By Deena Winter | Nebraska Watchdog
LINCOLN, Neb. – Omaha Sen. Bob Krist said he’ll introduce a bill next week to buy a new airplane for the state of Nebraska that would cost about $3.5 million.
Omaha Sen. Bob Krist
“We’re going to buy a new airplane, I hope,” Krist said Thursday.
The plane the governor had primarily used to travel was recently sold by the University of Nebraska Foundation, after state lawmakers balked last session when Gov. Dave Heineman proposed buying it for $2.5 million. That plane was a 2001 Super King Air B200 turboprop and was sold for $1.9 million, Krist said.
Lawmakers spent $3,800 to study whether it’d be more cost-effective to buy the foundation’s plane, buy a new plane or lease a plane. Krist said that study is now complete and recommended a new plane be bought, and recommends a 2013 Beechcraft C90.
Krist, an Air Force veteran and pilot, said the C90 would be just as fast and “capable in weather” as the King Air was, with a better avionics package and five-year warranty. The price includes training for two pilots and a mechanic.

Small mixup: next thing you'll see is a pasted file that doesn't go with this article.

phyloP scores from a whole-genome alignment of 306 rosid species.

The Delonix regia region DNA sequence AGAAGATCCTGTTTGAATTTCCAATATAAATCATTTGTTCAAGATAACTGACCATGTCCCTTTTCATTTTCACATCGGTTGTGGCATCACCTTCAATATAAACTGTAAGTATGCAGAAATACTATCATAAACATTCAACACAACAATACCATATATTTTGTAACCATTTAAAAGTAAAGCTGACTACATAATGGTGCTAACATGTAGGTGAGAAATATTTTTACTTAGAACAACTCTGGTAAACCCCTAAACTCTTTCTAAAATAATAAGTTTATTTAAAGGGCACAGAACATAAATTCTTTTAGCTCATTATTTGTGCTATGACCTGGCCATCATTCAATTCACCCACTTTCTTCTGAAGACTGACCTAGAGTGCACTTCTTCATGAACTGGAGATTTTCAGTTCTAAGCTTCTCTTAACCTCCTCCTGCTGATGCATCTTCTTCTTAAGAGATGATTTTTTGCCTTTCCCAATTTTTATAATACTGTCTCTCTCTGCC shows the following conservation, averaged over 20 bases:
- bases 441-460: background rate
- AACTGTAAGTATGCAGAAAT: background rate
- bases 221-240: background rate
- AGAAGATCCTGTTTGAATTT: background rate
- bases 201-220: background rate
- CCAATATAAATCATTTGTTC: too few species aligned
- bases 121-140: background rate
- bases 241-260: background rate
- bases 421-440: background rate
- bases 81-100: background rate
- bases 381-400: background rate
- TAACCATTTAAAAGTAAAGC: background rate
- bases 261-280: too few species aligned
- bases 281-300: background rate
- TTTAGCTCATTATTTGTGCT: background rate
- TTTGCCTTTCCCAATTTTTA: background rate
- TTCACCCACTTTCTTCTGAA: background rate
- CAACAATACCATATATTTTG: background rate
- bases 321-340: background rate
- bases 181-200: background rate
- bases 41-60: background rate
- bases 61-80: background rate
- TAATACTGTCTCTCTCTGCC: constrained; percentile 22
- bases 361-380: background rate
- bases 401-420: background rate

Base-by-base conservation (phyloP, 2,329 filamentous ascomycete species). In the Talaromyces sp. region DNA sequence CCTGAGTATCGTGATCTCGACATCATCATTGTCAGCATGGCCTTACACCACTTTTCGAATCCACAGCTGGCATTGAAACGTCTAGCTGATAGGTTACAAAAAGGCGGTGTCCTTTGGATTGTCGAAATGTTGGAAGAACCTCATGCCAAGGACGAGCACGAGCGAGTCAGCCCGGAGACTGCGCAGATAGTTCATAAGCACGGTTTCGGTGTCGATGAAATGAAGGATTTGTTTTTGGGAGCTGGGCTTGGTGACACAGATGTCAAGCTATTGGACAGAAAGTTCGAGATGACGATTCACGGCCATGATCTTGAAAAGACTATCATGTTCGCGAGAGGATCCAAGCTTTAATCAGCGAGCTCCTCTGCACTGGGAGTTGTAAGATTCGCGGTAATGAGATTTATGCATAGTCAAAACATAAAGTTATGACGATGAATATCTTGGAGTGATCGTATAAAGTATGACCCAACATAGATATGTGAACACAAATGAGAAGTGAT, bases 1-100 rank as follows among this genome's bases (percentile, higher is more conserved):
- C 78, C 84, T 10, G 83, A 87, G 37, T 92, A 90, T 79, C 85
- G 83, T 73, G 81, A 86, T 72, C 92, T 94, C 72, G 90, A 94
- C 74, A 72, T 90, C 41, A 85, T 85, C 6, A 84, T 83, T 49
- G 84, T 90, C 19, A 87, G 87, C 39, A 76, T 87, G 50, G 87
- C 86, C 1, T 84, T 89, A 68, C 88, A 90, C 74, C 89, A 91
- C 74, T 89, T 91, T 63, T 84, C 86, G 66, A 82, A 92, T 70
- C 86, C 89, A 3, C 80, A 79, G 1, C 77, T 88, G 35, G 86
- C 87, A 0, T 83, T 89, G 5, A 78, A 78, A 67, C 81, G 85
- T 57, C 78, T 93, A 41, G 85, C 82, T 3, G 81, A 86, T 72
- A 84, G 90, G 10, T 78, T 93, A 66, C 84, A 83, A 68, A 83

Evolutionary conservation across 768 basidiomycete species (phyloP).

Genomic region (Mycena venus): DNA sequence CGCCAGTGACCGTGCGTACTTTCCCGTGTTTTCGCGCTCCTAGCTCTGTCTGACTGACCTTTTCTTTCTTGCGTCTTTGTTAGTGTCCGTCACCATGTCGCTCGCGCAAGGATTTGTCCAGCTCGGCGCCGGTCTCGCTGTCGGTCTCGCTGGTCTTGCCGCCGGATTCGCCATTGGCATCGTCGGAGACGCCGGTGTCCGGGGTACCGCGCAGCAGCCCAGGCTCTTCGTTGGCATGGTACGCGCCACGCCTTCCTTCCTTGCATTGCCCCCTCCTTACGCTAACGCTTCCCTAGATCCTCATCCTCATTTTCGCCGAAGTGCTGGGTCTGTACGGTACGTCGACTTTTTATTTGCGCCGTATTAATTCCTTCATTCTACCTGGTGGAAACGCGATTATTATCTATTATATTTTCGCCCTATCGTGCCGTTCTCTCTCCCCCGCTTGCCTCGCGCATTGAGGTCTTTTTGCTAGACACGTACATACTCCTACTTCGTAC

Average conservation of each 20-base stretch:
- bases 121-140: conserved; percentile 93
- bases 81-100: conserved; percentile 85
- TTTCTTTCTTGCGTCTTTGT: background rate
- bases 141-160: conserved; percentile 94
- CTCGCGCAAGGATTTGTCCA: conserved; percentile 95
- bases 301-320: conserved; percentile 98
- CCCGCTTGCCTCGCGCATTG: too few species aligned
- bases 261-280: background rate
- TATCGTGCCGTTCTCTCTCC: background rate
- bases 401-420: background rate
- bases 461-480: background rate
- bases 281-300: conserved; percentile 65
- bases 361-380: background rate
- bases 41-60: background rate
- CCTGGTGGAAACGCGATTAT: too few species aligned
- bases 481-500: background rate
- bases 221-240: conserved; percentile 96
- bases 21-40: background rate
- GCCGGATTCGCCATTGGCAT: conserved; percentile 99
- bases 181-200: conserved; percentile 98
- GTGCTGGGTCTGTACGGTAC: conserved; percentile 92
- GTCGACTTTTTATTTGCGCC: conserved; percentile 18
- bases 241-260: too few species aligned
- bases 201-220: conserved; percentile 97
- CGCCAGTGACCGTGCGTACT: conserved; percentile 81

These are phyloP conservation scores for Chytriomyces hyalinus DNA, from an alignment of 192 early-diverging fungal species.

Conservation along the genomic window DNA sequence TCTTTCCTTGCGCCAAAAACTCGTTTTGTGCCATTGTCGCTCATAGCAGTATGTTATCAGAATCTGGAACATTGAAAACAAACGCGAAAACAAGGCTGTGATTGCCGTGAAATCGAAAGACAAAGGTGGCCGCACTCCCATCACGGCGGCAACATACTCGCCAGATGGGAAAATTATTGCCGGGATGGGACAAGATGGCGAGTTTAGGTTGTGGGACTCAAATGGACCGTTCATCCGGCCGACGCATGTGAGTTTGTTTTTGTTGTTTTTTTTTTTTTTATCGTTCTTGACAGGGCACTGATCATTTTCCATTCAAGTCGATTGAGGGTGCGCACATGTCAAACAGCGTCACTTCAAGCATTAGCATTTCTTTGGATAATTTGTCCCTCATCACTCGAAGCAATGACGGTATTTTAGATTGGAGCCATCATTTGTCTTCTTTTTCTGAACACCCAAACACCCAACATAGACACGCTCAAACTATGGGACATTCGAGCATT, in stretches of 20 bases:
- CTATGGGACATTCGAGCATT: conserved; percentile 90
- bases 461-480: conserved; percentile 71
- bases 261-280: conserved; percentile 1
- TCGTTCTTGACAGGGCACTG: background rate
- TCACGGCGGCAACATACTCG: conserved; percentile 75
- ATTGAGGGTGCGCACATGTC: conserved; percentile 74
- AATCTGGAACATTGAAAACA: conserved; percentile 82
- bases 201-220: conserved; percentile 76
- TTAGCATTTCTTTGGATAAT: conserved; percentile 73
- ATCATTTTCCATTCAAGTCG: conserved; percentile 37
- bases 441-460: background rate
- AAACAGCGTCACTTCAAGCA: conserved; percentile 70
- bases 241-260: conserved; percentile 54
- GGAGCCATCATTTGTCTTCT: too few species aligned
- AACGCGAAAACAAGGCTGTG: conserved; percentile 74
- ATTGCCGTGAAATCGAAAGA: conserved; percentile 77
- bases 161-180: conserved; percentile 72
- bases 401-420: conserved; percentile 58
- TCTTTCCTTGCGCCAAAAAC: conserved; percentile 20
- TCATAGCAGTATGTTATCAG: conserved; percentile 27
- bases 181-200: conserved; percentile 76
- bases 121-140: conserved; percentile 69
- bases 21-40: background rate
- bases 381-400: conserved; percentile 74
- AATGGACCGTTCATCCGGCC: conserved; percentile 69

“A C90 will make a fine resource for us,” Krist said.
He saw most lawmakers agreed the state should buy a new plane, but they wanted to take the time to do more research rather than just buy the foundation’s plane. The fact that the foundation sold the plane for $1.9 million shows the state would have overpaid. And the buyer has already had to put another $250,000 into the plane to fix a “major propeller problem,” Krist said.
So by his count, lawmakers saved the state a half million dollars by exploring their options.
The state owns two other planes – an eight-seat 1977 Piper Navajo and an eight-seat 1982 Piper Cheyenne – and Krist’s bill will recommend selling the Cheyenne (which the governor now uses). The proceeds would be used to help buy a new plane, with the rest of the money coming from general funds, Krist said.
He said if the Cheyenne can be sold quickly, he’ll put an emergency clause on the bill and the state could have one before the 60-day session ends. While Heineman and the first lady have expressed concern about the safety of flying state officials in the 32-year-old Cheyenne, Krist said he assumes the pilots wouldn’t fly it if they felt it were unsafe.
Fullerton Sen. Annette Dubas said it just made sense to study the issue rather than rush to buy a plane. As a farmer, she’s used to checking out the market for large equipment purchases.
“Sometimes you have to spend money to make money,” she said.
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